Tag Archives: like as filler

Brits answer yeah …?


Question: “How was your day at the seaside yesterday?”
Brit answer: “Yeah … We had an absolutely brilliant time.”

Question: “What are you planning to do once you graduate?”
Brit answer: “Yeah … I haven’t really made any concrete plans yet.”

Question: “What did you think of the movie last night?”
Brit answer: “Yeah … It was pretty crap.”

For better or worse, as I become more and more American — culturally, socially and colloquially — and when I dip back into British life each summer, I enjoy picking up on some of the subtle speech habits that sweep through the British-English lingo, which I tend to notice having been away from it for a while. Some come for a short stay, others settle in for longer.

I’ve been especially struck by something in the last couple of years that (at least to my knowledge) doesn’t seem to have been noted or commented on. It’s the seemingly widespread use of yes — or, more frequently, yeah — as a filler kicking off the answer to an open-ended question; hence the examples above. (And I’m not talking about questions that obviously invite agreement or disagreement, or a yes or no answer). It’s a yeah that’s usually uttered with the faint upward lilt of a question and followed by an ellipsis-shaped pause for hesitant or thoughtful effect. You’ll know it when you hear it.

All languages have their own set of filler sounds and words; used primarily to hold our place in a conversation while our brains catch up with our mouths, they’re (usually) meaningless utterances that indicate, effectively, “it’s now (or still) my turn to talk, but please wait while I work out what exactly I’m going to say next”. In English speakers, the most common filler sounds are uher, and um, according to a study published in Language and Speech in 2001. Certainly the most talked-about modern filler word is like, and it generates enough discussion and debate to fill several volumes (see Glossophilia’s earlier post on the subject), mainly because of its rapid, sweeping and largely inexplicable invasion of standard English. Anatoly Liberman noted on the OUP blog a few years ago that it isn’t just in English where this epidemic has raged: “the analogs of like swamped other languages at roughly the same time or a few decades later. Germans have begun to say quasi in every sentence. Swedes say liksom, and Russians say kak by; both mean “as though.” In this function quasi, liksom, and kak by are recent.”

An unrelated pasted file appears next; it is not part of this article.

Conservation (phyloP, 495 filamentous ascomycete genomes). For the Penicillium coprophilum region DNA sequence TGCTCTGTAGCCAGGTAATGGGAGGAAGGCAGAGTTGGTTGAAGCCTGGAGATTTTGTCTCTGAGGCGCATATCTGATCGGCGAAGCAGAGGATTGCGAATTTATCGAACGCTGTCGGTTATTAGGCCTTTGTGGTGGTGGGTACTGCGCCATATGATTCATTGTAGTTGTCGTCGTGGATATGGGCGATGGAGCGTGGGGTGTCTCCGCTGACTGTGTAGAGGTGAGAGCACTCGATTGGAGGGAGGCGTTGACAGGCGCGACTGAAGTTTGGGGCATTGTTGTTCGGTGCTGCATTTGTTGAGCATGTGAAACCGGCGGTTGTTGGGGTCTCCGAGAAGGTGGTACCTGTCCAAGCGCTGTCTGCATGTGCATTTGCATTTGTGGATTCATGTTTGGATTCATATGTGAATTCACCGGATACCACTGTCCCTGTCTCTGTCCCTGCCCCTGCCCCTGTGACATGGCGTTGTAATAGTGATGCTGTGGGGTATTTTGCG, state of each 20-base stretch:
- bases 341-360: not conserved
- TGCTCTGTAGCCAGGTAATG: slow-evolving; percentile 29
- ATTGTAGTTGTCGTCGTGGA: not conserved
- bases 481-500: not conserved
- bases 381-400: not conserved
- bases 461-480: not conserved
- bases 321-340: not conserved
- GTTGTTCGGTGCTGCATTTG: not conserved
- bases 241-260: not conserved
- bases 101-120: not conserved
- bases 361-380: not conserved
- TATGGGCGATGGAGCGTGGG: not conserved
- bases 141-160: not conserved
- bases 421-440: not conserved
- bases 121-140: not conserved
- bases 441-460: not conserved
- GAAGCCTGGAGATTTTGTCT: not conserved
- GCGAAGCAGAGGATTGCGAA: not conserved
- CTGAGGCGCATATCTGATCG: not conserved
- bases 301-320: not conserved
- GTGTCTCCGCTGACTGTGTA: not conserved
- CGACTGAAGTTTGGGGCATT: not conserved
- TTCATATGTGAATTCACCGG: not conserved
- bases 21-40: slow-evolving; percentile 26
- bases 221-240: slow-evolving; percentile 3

Well is another very common sentence-starting filler, perhaps more acceptable or respectable than like and therefore employed in more formal situations, such as interviews. And more recently the introductory So … has become ubiquitous, especially in business, corporate or political settings. (That word is probably better left for a separate discussion.) Younger people are more likely to use the filler words like, y’know, I mean, so, actually, literally, basically, right, I’m tellin’ you and you know what I mean? These can occur more or less anywhere in the sentence, and don’t have any real semantic meaning when they’re serving this killer filler role. 

But fillers aren’t always completely meaningless: they can sometimes be a mark of uncertainty or even defensiveness, when the speaker is guarding against a possible rebuttal or challenge from their conversation partner. As it were, if you will, so to speak and even like can be used to tone down the speaker’s commitment to a statement or claim. (This was also discussed more fully in an earlier Glossophilia post.)

Whereas most of these filler words are heard and now considered standard on both sides of the Atlantic, there are a few that don’t travel well. We can easily imagine the words actually, basicallyas it were, or so to speak issuing naturally from the mouth of a dithering Hugh Grant character, but not so instinctively from a Bruce Willis type. If you will is the nearest American equivalent to as it were, although it’s fairly rare nowadays and considered rather stuffy.

As far as I can tell, yeah at the start of the answer to an open-ended question is something you’ll hear only on English tongues, and I’ll venture to suggest that it has become something of a Britishism (at least colloquially) in recent times. Listen out for it, and see if you agree …